Speak Your Heart, Not Your Mind
Since when did “saying what’s on your mind,” no matter what, become an admirable quality? While freedom of speech is a constitutional right, the ability to edit what you say, before you say it, is a personal responsibility. This is a relationship skill that will serve you whether you are talking to your parents, children, lover, boss, employees, clients, neighbors or the rest of the world.
We have a responsibility to realize the power of our words and be mindful of their trajectory. We have a responsibility to pay attention to how our words may land on the hearts of others. We have a responsibility to be aware of the potential consequences of our words and use them as wisely as possible.
Words can cast a spell on others. We can woo them, or we can harm them. We can call on others to make a difference or start a fight. We can soothe a soul or stab a heart with our words. In fact, wounds from sticks and stones will heal, but wounds from words fester, haunt, and can last long into the future.
How someone receives our words, or translates them into a different meaning is not in our control. However, consciously aligning our words, thoughts, and actions with our values and our desired outcome is in our control. As Don Miguel Ruiz pointed out in The Four Agreements, “Be impeccable with your word,” is an essential skill for right livelihood and personal freedom.
When I was on a competition outrigger canoe team in my 20’s, the coach gave me some of the best advice for life I’ve ever gotten. He explained, “You want to move your body in the direction you want the canoe to go.” Simple as that sounds, he demonstrated how people tend to move their bodies side to side, which puts energy in an opposing direction and literally “rocks the boat.” Now I find myself using that as a metaphor for creating healthy relationships with others and with ourselves. We simply want to move in the direction we want our relationships to go, the direction we want our lives to go, aiming for the results we want.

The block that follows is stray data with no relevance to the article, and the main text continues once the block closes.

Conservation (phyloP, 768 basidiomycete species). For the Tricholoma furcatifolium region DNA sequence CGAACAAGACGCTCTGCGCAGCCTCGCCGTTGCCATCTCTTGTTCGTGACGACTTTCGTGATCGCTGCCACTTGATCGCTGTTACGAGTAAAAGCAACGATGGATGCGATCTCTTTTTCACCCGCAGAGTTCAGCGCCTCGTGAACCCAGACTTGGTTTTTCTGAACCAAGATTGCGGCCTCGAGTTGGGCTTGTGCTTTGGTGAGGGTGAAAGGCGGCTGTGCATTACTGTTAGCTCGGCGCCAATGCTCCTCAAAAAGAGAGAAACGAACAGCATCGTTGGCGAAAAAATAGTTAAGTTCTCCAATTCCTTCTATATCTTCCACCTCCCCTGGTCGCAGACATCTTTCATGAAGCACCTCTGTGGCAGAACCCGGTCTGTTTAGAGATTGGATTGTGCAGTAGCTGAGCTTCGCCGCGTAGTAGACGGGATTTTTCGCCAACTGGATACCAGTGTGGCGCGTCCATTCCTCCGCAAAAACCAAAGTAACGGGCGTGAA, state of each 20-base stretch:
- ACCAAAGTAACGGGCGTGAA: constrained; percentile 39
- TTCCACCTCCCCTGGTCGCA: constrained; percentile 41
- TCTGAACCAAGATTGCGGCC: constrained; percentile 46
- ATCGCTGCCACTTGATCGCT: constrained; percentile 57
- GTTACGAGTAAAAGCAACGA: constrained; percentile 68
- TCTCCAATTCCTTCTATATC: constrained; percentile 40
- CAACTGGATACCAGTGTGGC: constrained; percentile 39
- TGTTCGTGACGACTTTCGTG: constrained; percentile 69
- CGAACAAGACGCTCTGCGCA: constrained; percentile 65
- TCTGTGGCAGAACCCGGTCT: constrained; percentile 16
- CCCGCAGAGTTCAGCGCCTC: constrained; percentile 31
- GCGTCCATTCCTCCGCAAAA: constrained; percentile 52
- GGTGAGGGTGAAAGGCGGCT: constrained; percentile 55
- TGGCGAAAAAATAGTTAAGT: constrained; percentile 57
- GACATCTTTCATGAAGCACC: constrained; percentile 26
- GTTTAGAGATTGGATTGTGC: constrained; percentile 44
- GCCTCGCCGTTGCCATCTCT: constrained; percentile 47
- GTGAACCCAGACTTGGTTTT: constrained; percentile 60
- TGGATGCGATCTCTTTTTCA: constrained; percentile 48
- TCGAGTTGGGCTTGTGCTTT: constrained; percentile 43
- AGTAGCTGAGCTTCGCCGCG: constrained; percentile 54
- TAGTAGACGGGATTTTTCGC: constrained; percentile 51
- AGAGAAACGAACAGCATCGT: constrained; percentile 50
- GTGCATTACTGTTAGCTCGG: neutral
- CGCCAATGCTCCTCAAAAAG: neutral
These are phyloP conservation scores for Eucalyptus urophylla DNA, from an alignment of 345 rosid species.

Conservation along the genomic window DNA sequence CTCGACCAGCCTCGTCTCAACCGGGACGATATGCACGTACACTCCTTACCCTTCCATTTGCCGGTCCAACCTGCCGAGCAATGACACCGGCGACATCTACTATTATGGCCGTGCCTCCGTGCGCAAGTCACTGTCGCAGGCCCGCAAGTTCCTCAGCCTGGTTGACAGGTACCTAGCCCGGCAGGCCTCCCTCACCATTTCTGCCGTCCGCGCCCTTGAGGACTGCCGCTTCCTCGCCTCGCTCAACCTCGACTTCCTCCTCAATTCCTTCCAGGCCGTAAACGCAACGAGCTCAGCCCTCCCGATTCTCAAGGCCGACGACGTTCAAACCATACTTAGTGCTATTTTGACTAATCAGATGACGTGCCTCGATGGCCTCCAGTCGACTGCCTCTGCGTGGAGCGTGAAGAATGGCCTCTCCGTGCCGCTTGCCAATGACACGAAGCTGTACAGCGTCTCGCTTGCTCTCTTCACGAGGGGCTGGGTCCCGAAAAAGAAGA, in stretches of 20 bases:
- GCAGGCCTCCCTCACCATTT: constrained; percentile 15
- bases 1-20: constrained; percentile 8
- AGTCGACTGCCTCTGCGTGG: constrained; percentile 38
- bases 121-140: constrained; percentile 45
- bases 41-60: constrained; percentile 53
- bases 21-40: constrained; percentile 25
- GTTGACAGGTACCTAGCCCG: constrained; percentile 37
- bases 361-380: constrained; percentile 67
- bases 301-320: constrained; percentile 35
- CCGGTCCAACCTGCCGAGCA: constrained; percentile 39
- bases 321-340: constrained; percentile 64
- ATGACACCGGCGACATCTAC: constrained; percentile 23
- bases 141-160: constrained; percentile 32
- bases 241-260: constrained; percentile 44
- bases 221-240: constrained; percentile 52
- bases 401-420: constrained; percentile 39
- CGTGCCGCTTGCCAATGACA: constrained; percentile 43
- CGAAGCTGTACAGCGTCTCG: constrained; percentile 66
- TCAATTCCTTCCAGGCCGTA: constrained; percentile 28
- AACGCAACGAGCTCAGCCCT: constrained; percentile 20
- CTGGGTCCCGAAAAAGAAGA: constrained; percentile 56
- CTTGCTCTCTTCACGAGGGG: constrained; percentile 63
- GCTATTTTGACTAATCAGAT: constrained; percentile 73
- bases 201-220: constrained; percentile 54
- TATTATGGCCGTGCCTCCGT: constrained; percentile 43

I often hear couples say they want to create a healthier, more harmonious relationship, but say or think mean and judgmental things about their partners. This is an example of the action steps being out of alignment with the goal—rocking the boat, so to speak.
We have been raised with the suggestion that “honesty is the best policy,” but is it always? We all think a lot of things that probably should not even be thought, much less said. When we “speak our minds” and say whatever pops into our heads, it hasn’t gone through the “purpose and truth test.” While it may be honest to say what you think, your opinion is not the truth. Your opinion may not be purposeful to anyone else and it may be completely inaccurate. When you speak your mind without forethought, you back yourself into a corner that does not allow you the freedom to easily retract or change your mind. On second thought, you may wish you hadn’t uttered your first.
Before saying what you think is the truth, I invite you to question, “Do I know this thought is true?” and “Is there purpose to sharing this?” If you still want to share it, own it by saying, “My opinion is….” This gives you the freedom to change your mind if new evidence is revealed. It also gives others the freedom to have a different opinion.
Remember, too, that consciously or unconsciously we teach with our words. Our children are watching us. When we simply say what is on our minds without any editing for kindness, truth, compassion, purpose or clarity, we teach them that inflicting their words on others without forethought is acceptable behavior, too.
My opinion is that rather than unconsciously speaking our minds, we should reinforce responsible communication as an admirable quality and imperative relationship skill.